Homelessness in America

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Homelessness in America According to Streetwise of Street News Services (2010), the first reported instances of homelessness dates as far back as 1640, in some of the larger cities in the original 13 colonies. At this time, there were wars being fought between settlers and Native Americans, and people were left with no shelter in both sides (Street News Service, 2010). Later, the industrial revolution caused more homelessness, industrial accidents left many former hard-working families with a dead provider, or with severe disabilities, and then the economy entered a recession in the same time period (Street News Service, 2010). Wars always left a large number of veterans homeless. Later, in 1927, there was an astronomical flood along the Mississippi River, across multiple state, leaving about 1.3 million people without a home (Street News Service, 2010). Natural disasters such as Hurricane Katrina, the 1906 earthquake in San Francisco, the Asian tsunami in 2004, and the earthquake early this year in Japan are still a major cause of homelessness.
One of the first times the federal government stepped in to help deal with homelessness was during the Great Depression, and did just this when they instituted the Federal Transient Service, which funded work training programs, shelters, health centers, housing, and work camps from 1933 to 1936 (Street News Service, 2010). This program was shut down in 1936 when the Roosevelt administration decided to fund Social Security (Street News Service, 2010). Later, as the National Coalition for the Homeless reports, the McKinney-Vento Homeless Assistance Act is one of the only major federal legislation in response to homelessness, and it’s been amended four times since its original introduction (National Coalition for the Homeless, McKinney-Vento Act, 2006).
The McKinney-Vento Act has nine different titles, each with various programs and goals, such as providing a specific definition of homelessness, authorizing various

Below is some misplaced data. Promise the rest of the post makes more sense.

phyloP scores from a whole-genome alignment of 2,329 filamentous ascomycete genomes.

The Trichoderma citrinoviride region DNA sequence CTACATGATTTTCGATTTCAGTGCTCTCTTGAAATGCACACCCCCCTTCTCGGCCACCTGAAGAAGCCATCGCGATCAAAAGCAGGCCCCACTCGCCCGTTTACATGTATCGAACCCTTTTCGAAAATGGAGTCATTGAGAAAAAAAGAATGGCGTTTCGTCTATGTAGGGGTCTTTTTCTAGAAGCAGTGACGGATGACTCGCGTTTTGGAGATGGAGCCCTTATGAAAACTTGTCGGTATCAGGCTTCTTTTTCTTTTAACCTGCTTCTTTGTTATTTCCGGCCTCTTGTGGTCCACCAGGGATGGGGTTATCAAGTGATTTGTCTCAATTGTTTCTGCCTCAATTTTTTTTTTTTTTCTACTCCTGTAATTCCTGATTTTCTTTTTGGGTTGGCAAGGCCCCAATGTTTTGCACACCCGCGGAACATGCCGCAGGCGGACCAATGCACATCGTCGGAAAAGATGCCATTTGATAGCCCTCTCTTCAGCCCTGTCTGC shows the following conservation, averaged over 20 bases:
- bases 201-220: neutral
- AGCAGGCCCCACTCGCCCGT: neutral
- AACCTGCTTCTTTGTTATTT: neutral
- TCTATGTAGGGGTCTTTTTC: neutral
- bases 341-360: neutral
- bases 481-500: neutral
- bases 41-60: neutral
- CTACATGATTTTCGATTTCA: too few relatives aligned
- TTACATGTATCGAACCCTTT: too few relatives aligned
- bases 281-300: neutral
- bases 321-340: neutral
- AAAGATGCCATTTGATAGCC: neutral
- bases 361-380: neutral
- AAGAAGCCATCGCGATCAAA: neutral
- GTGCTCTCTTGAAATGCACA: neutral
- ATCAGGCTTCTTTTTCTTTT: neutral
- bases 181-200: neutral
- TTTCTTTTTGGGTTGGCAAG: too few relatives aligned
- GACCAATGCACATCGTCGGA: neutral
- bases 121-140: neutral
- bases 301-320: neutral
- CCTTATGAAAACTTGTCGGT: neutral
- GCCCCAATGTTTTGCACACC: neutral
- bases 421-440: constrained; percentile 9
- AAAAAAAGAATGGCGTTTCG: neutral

Cited: Code of Ethics (English and Spanish). (n.d.). National Association of Social Workers. Retrieved April 19, 2011, from http://www.naswdc.org/pubs/code/code.asp Federal Definition of Homelessness. (n.d.). U.S. Department of Housing and Urban Development. Retrieved April 20, 2011, from portal.hud.gov/hudportal/HUD?src=/topics/homelessness/definition Legislative Updates. (n.d.). National Alliance to End Homelessness. Retrieved April 15, 2011, from http://www.endhomelessness.org/section/policy/legislative_updates McCarthy, M. (2005, May 31). Homelessness: Recent Statistics, Targeted Federal Programs, and Recent Legislation. CRS Report for Congress. Retrieved April 23, 2011, from www.fas.org/sgp/crs/misc/RL30442.pdf McKinney-Vento Act. (n.d.). National Coalition for the Homeless. Retrieved April 15, 2011, from www.nationalhomeless.org/publications/facts/McKinney.pdf Olivet, J. (2010, July 7). The History of Homelessness in America, 1640-Present - Street News Service. Home - Street News Service. Retrieved April 10, 2011, from http://www.streetnewsservice.org/news/2010/july/feed-240/the-history-of-homelessness-in-america,-1640-present-.aspx The McKinney-Vento Homeless Assistance Act. (n.d.). Serve Center. Retrieved April 5, 2011, from center.serve.org/nche/downloads/mv_full_text.pdf The Universal Declaration of Human Rights. (n.d.). United Nations. Retrieved April 18, 2011, from http://www.un.org/en/documents/udhr/index.shtml Why Are People Homeless?. (n.d.). National Coalition for the Homeless. Retrieved April 23, 2011, from http://www.nationalhomeless.org [ return to top ]

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